-neurodegenerative disease-involuntary movement of all parts of body-deterioration of cognitive function-severe emotional disturbance-microscopic deposits of amyloid related protein in basal ganglia

HD; chorea

quick, jerky, involuntary movements.-ceaseless rapid complex body movements

aphasia (AD)

loss of ability to understand or express speech

apraxia (AD)

difficulty with skilled movements

agnosia (AD)

loss of ability to identify objects, people, smells, shapes, sounds

HD genetics

-primarily affects Caucasians-mutation in HD gene on chromosome 4-only human disorder of complete dominance -mutation; expanded and unstable trinucleotide CAG repeat-earlier progression if disease obtained from affected father-remains latent 3-5 decades then manifests in progressive neuronal dysfunction

HD initial symptoms

abnormal movement or intellectual changes-between 30-50 onset-behavioral changes; irritability, moodiness, antisocial behavior, psychiatric disturbance-involuntary facial movement

HD late symptoms

Dementia-dyskinesia; difficulty in performing voluntary movements-progressive rigidity and akinesia-severe balance/coordination problems -difficulty swallowing-hesitant, halting or slurred speech -wide, prancing gait-unable to shift gaze without moving head

HD diagnostic testing

-Family and medical history-computerized tomography; screen for cerebral atrophy and atrophy of caudate nucleus-MRI and PET show reduced glucose utilization in caudate nucleus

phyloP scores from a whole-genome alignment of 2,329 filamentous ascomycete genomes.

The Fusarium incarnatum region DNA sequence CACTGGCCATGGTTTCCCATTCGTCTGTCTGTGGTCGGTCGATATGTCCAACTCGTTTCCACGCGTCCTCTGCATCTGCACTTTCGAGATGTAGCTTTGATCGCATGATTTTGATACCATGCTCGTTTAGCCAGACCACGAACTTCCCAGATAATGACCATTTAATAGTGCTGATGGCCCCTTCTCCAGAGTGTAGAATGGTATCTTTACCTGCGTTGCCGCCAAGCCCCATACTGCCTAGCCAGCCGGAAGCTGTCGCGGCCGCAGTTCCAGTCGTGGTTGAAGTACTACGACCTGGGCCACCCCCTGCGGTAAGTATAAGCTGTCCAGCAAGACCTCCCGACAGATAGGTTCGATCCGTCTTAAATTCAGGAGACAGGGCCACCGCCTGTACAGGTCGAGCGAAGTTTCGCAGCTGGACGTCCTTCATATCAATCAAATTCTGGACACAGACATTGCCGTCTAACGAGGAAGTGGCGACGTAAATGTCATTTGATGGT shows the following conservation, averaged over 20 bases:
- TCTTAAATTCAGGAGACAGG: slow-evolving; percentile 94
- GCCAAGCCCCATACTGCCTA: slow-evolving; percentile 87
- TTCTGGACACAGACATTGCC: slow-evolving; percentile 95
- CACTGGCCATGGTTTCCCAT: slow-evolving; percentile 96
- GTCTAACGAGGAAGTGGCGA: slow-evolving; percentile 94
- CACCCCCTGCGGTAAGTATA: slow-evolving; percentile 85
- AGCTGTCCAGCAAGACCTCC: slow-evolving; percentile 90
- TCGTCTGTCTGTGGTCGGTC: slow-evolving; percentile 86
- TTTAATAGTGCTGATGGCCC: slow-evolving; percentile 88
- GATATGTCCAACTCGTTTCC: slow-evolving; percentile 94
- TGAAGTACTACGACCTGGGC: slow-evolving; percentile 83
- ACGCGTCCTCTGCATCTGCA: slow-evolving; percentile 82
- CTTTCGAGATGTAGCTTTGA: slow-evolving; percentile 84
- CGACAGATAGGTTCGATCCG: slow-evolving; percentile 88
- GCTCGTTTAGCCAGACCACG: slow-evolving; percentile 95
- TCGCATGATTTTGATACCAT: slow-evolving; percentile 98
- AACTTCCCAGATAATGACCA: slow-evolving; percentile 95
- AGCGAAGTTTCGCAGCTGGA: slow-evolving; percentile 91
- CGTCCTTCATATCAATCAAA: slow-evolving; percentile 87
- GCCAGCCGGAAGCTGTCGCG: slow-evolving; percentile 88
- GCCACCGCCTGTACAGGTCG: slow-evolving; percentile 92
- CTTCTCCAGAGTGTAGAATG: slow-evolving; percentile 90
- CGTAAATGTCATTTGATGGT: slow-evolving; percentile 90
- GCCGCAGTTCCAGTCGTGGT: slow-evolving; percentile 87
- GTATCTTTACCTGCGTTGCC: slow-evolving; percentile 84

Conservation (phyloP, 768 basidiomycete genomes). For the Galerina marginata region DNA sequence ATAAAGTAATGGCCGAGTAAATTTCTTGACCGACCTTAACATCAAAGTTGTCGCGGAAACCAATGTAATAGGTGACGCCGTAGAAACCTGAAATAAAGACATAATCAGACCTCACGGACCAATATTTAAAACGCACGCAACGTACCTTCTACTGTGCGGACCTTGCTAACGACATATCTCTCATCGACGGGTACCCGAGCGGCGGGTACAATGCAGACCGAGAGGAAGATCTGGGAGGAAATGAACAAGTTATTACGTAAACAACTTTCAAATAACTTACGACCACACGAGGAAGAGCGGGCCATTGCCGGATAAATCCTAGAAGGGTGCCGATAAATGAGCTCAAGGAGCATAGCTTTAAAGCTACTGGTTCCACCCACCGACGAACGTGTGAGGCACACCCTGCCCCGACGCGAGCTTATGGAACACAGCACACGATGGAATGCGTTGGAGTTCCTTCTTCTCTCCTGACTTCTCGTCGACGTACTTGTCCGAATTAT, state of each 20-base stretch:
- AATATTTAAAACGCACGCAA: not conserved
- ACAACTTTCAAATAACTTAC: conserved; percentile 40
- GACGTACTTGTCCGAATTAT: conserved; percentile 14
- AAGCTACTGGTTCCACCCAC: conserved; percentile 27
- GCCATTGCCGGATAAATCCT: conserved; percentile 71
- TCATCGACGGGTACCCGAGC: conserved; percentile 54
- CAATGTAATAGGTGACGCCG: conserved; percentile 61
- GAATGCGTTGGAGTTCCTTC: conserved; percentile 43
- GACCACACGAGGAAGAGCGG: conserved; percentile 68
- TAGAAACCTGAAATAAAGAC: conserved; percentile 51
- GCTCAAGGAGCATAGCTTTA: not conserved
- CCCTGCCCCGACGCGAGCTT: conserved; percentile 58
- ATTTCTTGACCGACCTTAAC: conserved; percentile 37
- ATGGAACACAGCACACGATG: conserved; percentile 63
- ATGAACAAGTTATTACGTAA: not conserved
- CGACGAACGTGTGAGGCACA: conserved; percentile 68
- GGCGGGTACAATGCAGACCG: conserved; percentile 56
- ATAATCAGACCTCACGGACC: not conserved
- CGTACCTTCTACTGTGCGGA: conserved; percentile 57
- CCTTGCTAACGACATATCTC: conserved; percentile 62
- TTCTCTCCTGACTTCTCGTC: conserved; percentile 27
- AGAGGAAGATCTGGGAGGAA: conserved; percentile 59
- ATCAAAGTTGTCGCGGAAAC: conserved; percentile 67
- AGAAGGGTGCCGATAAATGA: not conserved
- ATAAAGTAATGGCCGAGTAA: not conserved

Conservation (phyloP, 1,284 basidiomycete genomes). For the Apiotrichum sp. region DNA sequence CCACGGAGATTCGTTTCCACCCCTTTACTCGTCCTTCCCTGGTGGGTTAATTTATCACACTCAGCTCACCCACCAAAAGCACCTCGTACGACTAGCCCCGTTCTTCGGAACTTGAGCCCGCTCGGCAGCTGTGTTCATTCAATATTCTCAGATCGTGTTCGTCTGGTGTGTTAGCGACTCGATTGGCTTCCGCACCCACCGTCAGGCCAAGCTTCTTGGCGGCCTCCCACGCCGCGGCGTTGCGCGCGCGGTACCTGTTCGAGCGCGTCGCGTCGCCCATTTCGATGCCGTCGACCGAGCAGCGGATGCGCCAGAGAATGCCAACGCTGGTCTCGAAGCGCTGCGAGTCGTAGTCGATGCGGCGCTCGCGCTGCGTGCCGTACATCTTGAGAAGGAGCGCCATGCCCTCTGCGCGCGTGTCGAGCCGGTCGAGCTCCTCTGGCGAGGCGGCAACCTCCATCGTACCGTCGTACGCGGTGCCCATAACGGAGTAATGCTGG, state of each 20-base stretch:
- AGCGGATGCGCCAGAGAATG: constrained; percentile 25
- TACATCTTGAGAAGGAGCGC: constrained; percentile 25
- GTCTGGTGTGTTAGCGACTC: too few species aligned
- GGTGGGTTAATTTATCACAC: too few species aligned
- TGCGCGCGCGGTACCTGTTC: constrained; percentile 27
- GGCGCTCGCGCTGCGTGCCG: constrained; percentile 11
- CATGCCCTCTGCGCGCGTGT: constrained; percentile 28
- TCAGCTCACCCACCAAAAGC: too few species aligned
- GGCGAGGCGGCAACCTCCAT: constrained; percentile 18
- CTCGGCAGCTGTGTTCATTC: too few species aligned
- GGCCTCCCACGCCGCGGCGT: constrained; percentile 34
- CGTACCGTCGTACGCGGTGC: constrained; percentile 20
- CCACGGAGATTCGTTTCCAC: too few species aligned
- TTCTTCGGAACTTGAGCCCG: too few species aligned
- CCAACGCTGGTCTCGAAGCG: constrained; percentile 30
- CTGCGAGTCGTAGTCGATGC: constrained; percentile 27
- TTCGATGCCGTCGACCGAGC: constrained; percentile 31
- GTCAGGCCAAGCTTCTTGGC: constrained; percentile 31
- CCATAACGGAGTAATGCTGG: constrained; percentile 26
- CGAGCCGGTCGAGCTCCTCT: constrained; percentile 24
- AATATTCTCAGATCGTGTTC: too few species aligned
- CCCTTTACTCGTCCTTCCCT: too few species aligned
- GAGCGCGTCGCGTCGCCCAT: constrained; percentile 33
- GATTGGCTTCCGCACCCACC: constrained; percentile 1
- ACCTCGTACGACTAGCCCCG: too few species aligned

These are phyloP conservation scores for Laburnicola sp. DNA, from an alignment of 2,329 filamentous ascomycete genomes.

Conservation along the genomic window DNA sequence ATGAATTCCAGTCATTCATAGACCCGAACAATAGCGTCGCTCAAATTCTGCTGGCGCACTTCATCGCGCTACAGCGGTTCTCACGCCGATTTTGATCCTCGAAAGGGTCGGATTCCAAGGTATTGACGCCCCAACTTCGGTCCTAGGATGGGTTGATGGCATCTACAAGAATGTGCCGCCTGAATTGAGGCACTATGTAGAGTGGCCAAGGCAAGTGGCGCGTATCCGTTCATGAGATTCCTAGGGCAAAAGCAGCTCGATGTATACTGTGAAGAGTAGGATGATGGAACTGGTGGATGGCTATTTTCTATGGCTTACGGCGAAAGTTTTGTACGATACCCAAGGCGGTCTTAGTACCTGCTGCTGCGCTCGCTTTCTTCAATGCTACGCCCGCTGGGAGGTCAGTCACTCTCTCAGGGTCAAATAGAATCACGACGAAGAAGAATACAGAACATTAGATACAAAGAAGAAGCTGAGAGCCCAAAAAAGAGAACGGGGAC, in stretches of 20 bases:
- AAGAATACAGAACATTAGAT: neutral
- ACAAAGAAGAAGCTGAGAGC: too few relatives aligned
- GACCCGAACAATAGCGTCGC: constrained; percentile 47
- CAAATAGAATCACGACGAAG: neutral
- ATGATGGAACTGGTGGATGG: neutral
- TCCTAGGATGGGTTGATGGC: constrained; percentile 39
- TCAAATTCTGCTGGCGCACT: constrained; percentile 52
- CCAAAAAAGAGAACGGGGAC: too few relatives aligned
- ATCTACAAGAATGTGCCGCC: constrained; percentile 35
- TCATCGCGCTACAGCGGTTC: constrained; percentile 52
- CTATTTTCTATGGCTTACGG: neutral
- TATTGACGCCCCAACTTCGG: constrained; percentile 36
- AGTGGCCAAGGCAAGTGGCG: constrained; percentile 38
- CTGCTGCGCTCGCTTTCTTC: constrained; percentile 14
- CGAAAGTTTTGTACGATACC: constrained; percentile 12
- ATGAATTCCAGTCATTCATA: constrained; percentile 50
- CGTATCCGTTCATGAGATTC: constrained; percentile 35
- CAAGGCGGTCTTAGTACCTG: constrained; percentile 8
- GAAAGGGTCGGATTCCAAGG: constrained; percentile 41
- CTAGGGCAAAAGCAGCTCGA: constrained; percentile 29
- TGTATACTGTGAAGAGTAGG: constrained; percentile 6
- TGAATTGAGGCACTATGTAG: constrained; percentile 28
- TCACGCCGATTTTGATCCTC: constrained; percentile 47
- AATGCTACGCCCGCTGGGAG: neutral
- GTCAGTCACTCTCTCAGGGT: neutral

HD treatment mechanism

-no cure-aims at known biochemical changes showing underactivity of neurons containing GABA, AcH or overactivity of dopaminergic neurons

HD treatment

-drugs blocking dopamine receptors--phenothiazines--haloperidol--control dyskinesia and behavioral disturbances---sedation is side effect-speech and occupational therapy

AD and cardio health

-nongenetic; higher risk associated if you have CVD-poor blood supply to brain -increased inflammation

Muscular dystrophy

-noninflammatory diseases characterized by progressive muscle wasting or atrophy-gene mutation affects production of muscle proteins to build healthy muscle tissue -affect muscles with fiber degeneration, without creating central or peripheral nerve abnormalities

AD and diabetes

-diabetes can have impact on vascular health-Too much sugar impact vessel cell health -damage to vessels in brain-

Duchenne MD

male diagnosed-onset of muscle weakness in early childhood-rapid progression